Only male avatars will be allowed to fight in the newest virtual world of Assassin's Creed. While that could sound like a dismal place to many, it's that way because female avatars are just too much work to create, according to Polygon.
Ubisoft, the creator of Assassin's Creed, unveiled the latest game in its series on Monday -- Assassin's Creed Unity. The four-player game tells the story of two battling factions in 18th century revolutionary France.
The way the game works is that players can customize their gear, but they'll always see themselves as Arno, the game's protagonist. Friends playing along will show up as different characters and have faces of various assassins.
So, why can't there be any female avatars?
"It's double the animations, it's double the voices, all that stuff, and double the visual assets," Ubisoft creative director Alex Amancio told Polygon. "Especially because we have customizable assassins. It was really a lot of extra production work."
"The common denominator was Arno," Amancio continued. "It's not like we could cut our main character, so the only logical option, the only option we had, was to cut the female avatar."
Apparently, Ubisoft was originally planning to create a female avatar -- as it's done in past versions of the game -- but ultimately decided to drop it, ehem her.
The company has caught quite a bit of flak on social media and in gaming forums for the decision. Many have questioned how much work it really would have been to create a female avatar given that the company has hundreds of employees and nine studios worldwide.
Ubisoft is not alone in the gaming world for giving the short shrift to female protagonists. According to The Verge, Rockstar Games' Dan Houser said last year that Grand Theft Auto V didn't have female avatars because "the concept of being masculine was so key to this story." Similarly, Electronic Arts' Ultima Forever has female avatars but they're incapable of swinging a sword.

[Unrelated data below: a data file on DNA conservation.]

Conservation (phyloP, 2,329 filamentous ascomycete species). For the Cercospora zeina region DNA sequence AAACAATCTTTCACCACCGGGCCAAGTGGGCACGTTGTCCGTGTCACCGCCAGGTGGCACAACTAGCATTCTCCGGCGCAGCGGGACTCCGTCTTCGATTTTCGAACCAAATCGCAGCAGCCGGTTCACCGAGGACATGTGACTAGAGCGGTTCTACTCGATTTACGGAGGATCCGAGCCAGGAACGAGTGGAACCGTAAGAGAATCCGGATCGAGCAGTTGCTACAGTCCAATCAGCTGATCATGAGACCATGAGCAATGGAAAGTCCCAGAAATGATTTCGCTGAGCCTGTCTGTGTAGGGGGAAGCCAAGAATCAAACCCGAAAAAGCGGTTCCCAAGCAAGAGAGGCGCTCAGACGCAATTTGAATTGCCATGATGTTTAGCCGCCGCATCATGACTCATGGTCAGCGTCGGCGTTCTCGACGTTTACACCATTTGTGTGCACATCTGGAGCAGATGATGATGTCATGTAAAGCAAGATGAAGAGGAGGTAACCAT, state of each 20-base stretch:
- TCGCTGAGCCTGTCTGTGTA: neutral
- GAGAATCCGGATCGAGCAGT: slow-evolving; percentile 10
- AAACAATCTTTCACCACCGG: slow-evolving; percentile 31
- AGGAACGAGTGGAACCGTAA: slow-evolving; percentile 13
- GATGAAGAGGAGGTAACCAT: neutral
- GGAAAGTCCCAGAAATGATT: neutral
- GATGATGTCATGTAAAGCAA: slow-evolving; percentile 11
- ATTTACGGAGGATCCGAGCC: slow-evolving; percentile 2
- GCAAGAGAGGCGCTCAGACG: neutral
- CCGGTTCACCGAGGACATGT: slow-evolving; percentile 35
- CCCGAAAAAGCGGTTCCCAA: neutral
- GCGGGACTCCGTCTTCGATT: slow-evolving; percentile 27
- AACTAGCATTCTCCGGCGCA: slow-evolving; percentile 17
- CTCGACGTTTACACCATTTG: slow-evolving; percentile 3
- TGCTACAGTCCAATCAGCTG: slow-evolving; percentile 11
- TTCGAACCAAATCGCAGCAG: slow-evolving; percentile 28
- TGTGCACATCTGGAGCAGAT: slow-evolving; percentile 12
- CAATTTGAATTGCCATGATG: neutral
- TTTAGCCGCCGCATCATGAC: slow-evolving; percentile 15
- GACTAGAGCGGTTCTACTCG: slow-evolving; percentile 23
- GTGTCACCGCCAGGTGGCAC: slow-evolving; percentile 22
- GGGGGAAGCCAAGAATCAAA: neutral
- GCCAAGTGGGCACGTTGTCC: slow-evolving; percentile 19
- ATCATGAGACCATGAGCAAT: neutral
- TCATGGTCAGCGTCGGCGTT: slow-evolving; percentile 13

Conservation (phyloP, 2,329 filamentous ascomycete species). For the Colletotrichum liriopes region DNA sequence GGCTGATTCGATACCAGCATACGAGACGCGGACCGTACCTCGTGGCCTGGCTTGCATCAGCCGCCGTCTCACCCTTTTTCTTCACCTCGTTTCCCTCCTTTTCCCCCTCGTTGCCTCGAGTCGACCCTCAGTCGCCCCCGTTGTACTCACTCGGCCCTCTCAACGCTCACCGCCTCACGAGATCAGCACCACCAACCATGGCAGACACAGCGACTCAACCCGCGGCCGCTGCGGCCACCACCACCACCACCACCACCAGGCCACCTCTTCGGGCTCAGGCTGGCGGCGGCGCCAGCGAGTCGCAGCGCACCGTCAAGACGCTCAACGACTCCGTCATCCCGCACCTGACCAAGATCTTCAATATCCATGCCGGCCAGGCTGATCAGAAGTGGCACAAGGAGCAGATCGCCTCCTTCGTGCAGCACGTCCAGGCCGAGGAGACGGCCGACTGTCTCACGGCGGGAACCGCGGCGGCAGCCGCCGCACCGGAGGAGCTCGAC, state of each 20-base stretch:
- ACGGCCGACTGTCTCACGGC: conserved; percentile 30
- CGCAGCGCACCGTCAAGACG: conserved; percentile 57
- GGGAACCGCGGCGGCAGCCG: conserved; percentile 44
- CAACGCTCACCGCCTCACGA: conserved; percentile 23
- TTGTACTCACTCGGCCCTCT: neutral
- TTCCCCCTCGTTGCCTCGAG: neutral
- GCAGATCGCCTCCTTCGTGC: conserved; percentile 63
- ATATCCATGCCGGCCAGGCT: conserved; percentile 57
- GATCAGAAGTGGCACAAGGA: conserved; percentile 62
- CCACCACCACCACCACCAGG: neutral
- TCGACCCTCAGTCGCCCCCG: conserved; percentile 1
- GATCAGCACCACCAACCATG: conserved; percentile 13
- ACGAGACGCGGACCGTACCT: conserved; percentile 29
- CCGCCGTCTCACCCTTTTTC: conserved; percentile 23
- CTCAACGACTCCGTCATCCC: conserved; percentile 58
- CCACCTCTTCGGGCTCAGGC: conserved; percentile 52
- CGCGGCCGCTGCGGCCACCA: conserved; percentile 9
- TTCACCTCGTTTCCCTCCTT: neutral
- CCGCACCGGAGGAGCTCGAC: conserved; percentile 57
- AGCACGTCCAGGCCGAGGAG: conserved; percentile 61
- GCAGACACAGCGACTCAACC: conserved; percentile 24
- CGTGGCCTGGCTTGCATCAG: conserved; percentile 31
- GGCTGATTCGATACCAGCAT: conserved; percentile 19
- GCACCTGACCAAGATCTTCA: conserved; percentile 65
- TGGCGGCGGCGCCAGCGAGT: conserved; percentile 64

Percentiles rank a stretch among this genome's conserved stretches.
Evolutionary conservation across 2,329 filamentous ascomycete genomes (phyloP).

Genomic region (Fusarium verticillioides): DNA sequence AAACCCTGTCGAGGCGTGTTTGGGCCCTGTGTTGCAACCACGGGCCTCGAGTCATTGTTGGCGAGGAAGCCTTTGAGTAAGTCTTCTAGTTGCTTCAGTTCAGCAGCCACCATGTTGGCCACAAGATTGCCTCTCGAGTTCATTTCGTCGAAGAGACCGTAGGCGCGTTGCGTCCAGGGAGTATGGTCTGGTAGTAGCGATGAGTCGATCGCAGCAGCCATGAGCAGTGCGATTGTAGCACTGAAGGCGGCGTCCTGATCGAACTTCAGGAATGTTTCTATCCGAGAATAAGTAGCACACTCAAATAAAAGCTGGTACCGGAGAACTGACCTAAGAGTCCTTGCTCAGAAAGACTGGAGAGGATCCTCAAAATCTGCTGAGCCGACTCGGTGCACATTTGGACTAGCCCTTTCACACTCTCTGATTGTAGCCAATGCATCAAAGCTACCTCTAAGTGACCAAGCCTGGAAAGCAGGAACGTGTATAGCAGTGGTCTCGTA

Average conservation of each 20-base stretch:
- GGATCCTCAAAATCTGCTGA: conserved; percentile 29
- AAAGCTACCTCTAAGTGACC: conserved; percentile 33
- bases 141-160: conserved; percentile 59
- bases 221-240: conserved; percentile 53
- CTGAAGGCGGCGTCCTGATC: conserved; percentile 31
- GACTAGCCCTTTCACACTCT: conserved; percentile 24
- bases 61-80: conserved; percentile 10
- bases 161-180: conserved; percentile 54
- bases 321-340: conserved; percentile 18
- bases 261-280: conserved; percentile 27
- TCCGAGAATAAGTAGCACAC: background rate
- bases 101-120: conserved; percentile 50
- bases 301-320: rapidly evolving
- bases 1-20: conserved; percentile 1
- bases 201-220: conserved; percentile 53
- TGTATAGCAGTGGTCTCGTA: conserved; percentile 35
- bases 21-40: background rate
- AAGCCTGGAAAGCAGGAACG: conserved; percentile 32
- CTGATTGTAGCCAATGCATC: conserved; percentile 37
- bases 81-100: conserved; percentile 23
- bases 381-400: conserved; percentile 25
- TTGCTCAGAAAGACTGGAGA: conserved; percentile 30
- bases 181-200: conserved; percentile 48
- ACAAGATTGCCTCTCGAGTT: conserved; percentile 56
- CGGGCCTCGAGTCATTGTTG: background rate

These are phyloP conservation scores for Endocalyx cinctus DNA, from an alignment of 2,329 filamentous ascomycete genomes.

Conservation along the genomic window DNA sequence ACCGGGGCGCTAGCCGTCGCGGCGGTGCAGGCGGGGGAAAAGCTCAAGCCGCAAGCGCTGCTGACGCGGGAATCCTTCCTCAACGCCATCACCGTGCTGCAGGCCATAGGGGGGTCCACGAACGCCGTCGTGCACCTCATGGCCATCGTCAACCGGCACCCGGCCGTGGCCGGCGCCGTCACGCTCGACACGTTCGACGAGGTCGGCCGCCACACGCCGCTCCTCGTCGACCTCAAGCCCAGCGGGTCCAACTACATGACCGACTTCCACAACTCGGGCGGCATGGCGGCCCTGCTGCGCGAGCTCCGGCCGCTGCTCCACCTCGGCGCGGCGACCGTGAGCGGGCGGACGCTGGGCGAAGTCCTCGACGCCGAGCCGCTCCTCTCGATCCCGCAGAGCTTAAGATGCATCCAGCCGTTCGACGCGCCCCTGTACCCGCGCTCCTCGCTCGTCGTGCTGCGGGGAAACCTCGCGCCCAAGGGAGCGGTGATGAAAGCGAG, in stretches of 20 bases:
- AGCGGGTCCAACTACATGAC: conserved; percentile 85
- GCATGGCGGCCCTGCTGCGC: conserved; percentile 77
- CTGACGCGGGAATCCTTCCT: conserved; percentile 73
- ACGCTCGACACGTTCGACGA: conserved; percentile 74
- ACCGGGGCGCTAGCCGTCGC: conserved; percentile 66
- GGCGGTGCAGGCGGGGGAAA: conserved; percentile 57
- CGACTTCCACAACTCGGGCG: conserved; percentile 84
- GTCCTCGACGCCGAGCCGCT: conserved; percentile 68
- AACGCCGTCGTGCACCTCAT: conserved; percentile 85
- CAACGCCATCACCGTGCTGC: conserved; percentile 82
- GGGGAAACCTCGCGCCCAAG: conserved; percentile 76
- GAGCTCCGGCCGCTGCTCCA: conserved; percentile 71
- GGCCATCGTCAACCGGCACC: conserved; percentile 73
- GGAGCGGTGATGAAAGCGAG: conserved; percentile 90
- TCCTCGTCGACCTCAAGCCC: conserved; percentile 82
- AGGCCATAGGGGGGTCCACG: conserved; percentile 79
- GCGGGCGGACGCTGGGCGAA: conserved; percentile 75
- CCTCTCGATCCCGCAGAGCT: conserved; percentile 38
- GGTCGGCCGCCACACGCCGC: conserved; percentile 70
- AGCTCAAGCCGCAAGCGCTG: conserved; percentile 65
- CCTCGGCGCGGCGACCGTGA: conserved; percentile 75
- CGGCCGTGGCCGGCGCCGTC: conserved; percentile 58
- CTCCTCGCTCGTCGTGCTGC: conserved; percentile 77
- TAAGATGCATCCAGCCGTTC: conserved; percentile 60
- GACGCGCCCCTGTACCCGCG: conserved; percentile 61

When CNET contacted Ubisoft for comment on its lack of a female avatar in Assassin's Creed Unity, company spokesman Michael Beadle said the company recognizes the "valid concern around diversity in video game narrative" and it looks forward to introducing players to some of the "strong female characters in Assassin's Creed Unity."
Here's Beadle's full statement:
We recognize the valid concern around diversity in video game narrative. Assassin's Creed is developed by a multicultural team of various faiths and beliefs and we hope this attention to diversity is reflected in the settings of our games and our characters.
Assassin's Creed Unity is focused on the story of the lead character, Arno. Whether playing by yourself or with the co-op Shared Experiences, you the gamer will always be playing as Arno, complete with his broad range of gear and skill sets that will make you feel unique.
With regard to diversity in our playable Assassins, we've featured Aveline, Connor, Adewale and Altair in Assassin's Creed games and we continue to look at showcasing diverse characters. We look forward to introducing you to some of the strong female characters in Assassin's Creed Unity.